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New York Eyes 'Textalyzer' To Combat Distracted Driving

NEW YORK (CBSNewYork/AP) -- New York lawmakers are considering legislation that would allow police to a use a "textalyzer" to determine if a driver had been using a mobile device in the moments before a crash.

Ben Lieberman, who has been an advocate against distracted driving since losing his 19 year-old-son Evan in a car crash six years ago, is partnering with the Israel-based tech company Cellebrite to develop the plug-in device.

"The device will detect swiping and typing, but doesn't even have the capabilities to get personal content, not even if it wanted to," Lieberman said last month.

But the idea already faces obstacles from constitutional and privacy advocates who are quick to note that police need the owner's consent and a warrant to get cellphone records. They're also concerned such technology would be used to access all of the personal information people may have on their cellphones.

"There's no guarantee a device like that would be able to scan a phone without collecting private information on one's phone and there is also no way to ensure accuracy," Rashida Richardson of the New York Civil Liberties Union said.

At least 46 states have laws barring texting while driving and 14 ban all hand-held devices, but some safety advocates say more needs to be done to enforce the laws.

Deborah Hersman, the CEO of the National Safety Council and a supporter of the "textalyzer" legislation, noted that in 2016, 40,000 people died on the road, a 14 percent jump from 2014 and the biggest two-year jump in 50 years.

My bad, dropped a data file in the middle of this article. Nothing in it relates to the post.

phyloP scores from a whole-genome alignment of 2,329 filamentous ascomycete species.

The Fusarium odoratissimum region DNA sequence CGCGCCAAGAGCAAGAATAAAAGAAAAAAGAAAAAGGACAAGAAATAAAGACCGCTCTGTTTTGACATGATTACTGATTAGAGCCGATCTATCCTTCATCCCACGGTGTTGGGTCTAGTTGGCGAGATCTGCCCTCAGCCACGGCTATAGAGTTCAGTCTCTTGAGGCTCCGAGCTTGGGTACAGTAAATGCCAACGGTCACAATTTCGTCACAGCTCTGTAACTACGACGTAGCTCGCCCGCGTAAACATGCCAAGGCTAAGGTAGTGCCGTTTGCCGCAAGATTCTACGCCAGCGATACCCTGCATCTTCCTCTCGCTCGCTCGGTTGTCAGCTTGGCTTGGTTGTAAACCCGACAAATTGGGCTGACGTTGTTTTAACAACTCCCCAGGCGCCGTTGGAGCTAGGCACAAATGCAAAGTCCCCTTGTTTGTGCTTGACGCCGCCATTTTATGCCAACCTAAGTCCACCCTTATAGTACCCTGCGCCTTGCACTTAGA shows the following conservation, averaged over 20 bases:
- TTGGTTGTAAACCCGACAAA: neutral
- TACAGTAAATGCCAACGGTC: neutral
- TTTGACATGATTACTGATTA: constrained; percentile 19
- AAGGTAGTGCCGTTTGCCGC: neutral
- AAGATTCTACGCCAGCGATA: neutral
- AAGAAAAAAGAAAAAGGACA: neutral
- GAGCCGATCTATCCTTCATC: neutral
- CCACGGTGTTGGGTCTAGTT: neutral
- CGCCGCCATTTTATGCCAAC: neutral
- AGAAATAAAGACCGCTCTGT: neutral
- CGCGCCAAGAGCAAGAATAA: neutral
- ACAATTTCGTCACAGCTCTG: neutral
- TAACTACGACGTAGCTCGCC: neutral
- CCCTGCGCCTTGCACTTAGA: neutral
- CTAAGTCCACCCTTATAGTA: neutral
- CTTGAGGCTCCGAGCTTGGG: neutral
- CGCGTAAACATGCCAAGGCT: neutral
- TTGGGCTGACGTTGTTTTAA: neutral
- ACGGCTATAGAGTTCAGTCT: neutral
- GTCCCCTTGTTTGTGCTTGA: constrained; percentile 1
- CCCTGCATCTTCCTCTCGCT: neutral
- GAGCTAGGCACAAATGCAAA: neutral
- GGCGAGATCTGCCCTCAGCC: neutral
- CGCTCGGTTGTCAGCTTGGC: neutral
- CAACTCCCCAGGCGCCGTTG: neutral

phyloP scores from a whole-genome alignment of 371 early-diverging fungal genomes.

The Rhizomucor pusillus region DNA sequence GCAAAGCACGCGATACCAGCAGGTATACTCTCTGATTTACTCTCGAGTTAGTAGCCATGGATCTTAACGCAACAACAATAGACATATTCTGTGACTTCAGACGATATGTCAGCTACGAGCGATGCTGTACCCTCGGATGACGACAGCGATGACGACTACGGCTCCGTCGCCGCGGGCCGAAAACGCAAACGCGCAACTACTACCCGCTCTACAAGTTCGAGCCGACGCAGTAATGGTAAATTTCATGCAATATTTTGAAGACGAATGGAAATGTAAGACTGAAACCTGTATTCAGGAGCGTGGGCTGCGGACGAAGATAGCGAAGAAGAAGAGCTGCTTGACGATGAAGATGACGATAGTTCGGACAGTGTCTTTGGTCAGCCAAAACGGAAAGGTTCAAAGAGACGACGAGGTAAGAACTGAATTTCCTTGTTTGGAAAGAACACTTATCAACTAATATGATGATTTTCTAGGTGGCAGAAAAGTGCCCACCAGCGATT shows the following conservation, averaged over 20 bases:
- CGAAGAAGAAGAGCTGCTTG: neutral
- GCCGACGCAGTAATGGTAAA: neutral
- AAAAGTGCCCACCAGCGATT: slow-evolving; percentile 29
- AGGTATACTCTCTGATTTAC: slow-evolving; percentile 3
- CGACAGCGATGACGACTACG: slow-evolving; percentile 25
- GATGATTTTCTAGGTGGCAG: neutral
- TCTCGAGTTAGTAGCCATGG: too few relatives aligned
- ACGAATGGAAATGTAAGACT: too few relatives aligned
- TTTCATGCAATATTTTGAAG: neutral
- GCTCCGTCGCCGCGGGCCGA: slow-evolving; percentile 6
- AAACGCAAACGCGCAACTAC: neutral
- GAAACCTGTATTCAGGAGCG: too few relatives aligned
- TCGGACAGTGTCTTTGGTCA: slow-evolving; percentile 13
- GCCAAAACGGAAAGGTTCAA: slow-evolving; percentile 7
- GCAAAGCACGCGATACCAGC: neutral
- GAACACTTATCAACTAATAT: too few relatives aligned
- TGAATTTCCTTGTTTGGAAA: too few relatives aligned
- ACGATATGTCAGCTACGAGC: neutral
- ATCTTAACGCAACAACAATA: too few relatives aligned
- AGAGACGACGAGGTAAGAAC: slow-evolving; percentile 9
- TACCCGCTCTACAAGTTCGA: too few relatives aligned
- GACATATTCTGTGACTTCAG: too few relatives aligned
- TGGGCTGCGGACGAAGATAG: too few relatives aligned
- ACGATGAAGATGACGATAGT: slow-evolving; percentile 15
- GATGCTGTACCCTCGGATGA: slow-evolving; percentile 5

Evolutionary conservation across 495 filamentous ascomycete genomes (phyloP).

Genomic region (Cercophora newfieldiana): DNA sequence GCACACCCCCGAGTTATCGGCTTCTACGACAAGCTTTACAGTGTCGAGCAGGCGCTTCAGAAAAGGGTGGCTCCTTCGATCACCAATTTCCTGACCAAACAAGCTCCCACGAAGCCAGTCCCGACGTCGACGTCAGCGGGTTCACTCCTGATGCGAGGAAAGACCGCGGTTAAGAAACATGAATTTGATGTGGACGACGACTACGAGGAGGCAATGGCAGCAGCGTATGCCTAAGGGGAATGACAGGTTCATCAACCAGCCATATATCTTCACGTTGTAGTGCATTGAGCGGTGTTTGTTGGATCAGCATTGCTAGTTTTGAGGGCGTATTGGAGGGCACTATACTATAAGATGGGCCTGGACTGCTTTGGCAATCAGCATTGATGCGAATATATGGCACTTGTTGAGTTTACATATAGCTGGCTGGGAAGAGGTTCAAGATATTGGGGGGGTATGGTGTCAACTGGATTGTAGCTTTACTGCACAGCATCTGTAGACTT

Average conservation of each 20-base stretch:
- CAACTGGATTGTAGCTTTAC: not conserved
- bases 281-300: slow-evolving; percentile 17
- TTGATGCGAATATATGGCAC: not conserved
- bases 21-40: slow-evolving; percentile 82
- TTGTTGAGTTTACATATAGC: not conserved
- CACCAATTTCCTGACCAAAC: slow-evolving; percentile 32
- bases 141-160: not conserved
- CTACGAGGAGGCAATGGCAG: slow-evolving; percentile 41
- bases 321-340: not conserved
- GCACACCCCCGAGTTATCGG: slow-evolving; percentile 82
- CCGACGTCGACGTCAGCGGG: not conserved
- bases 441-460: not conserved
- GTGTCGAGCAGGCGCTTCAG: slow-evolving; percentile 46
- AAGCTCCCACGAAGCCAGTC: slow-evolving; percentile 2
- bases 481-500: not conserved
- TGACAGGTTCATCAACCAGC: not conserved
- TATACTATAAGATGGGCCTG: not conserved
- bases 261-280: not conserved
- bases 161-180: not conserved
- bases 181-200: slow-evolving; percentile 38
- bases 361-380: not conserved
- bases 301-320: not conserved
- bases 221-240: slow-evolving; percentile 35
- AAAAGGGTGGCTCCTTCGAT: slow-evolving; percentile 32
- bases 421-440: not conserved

"There can't be a more compelling reason than life or death for saying why we should have access to this information," Hersman said.

Cellebrite said its technology, which is about nine months away from being finished, sidesteps privacy concerns because it's designed only to determine usage, not access data. Company officials said the device would only be able to tell if someone physically clicked or swiped the phone during the time of the accident, and then investigators could use that to determine if they should get a warrant for more detailed information.

"For this device, the whole purpose is not to get any data," said Jim Grady, the chief executive officer of Cellebrite USA. "So no, police won't be able to, unless they rewrite our code."

Under the bill, which has been approved in one Senate committee and is pending in another, a person would not be criminalized for refusing to have their phone checked, but they could get their license suspended. The idea is that a person implies consent to drive without distractions when they receive a license, said Jay Shapiro, a New York attorney and former deputy district attorney.

Sponsors say they expect the Republican-led Senate to approve the bill, but anticipate opposition from the Democratic-led Assembly.

If the bill passes, New York would become the first state to use such technology. Similar legislation is being considered in New Jersey, Tennessee and Illinois.

(© Copyright 2017 CBS Broadcasting Inc. All Rights Reserved. The Associated Press contributed to this report.)

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